He's also declaring that defeating Trump is "a floor, not a ceiling" and that "we have greater ambitions than that."
Former Colorado Gov. John Hickenlooper isn't finding a friendly audience among California Democratic activists.
Those attending the California Democratic Party's weekend convention in San Francisco booed Hickenlooper as he declared "socialism is not the answer" to achieving progressive policy goals. He's the first Democratic presidential candidate to be booed during a daylong slate of candidate speeches.
Hickenlooper says he's been successful in Colorado by taking a "pragmatic approach" and not demonizing the private sector.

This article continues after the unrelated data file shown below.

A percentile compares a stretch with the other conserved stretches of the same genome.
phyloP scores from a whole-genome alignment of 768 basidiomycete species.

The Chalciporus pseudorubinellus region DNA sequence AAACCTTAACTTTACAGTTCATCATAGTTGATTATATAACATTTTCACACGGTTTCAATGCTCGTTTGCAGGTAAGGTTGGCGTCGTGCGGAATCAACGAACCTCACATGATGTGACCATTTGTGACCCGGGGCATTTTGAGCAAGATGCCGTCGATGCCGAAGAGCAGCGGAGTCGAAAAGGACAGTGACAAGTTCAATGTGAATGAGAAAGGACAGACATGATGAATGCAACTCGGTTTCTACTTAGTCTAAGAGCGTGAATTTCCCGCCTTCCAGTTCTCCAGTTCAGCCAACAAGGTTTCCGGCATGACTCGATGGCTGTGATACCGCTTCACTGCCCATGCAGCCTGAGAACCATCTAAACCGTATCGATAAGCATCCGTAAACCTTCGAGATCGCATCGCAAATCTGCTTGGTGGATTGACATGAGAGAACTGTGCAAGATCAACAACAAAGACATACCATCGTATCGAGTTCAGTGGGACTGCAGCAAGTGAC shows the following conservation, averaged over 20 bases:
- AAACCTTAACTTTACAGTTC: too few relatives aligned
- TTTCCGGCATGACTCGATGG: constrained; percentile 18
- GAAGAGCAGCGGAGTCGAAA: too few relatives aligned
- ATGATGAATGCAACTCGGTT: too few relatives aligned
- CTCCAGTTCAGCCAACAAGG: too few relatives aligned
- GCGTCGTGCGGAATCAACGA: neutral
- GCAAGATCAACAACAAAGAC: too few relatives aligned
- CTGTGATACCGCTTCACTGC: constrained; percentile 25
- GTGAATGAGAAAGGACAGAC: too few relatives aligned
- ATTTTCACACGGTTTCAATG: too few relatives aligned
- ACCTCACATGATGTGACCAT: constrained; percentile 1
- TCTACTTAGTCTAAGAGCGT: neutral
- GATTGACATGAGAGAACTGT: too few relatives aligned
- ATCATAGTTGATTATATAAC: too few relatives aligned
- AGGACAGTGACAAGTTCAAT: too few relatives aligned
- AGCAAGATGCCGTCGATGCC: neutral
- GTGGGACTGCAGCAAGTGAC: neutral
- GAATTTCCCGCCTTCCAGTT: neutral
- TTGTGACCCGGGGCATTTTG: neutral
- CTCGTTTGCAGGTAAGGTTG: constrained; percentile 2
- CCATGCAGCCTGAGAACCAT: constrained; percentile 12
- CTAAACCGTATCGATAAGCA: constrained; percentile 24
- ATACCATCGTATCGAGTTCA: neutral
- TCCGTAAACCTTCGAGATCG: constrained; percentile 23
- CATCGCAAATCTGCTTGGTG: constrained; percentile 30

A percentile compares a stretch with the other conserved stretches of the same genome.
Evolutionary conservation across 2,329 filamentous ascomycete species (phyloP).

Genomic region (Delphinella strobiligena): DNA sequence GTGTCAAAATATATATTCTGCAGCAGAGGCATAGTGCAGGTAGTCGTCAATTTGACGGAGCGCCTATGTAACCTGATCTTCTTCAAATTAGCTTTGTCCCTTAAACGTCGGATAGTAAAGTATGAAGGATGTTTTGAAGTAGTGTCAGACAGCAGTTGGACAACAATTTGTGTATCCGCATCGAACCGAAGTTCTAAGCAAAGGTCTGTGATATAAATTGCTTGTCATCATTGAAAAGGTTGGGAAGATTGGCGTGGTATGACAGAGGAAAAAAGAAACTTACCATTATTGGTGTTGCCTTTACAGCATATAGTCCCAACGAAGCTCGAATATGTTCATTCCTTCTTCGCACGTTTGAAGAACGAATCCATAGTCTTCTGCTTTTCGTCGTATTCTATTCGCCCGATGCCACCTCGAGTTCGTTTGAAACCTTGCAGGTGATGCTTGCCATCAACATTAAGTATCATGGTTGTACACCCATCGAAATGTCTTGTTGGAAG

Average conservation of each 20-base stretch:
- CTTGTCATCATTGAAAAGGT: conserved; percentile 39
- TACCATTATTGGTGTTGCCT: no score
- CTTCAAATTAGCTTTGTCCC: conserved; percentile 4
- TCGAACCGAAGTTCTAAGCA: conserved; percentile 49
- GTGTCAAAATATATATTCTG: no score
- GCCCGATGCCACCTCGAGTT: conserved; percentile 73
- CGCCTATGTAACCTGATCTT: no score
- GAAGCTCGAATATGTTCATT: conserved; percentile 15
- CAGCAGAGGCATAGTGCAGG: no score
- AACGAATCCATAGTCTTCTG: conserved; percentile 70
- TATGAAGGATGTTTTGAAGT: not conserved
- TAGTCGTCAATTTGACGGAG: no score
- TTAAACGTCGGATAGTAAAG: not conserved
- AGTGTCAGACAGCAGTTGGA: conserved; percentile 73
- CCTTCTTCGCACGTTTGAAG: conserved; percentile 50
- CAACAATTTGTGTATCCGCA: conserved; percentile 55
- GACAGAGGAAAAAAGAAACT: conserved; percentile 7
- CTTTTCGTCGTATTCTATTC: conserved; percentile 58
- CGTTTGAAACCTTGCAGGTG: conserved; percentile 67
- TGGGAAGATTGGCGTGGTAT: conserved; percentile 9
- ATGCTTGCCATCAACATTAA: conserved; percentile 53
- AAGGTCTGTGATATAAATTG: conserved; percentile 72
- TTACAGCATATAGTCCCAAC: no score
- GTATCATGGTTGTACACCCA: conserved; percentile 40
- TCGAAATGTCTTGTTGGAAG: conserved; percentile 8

His remarks earned him a swipe from another White House hopeful, Gov. Jay Inslee of Washington. Inslee told the crowd he's the governor "who thinks we shouldn't be ashamed of our progressive values."
Hickenlooper later tweeted that he knows his message won't be popular with all Democrats.
Democratic presidential candidate Pete Buttigieg says the riskiest thing Democrats can do is "play it safe" if the party wants to beat President Donald Trump.
The Democratic mayor of South Bend, Indiana, spoke to thousands of Democratic activists Saturday in California, which holds its 2020 primary contest on Super Tuesday.
Buttigieg did not directly mention former Vice President Joe Biden in his remarks. But some Democratic voters have argued that Biden is the party's safest option to beat Trump.
Biden is notably absent from the weekend gathering that features 14 Democratic contenders, instead addressing an LGBTQ civil rights gala event in Ohio.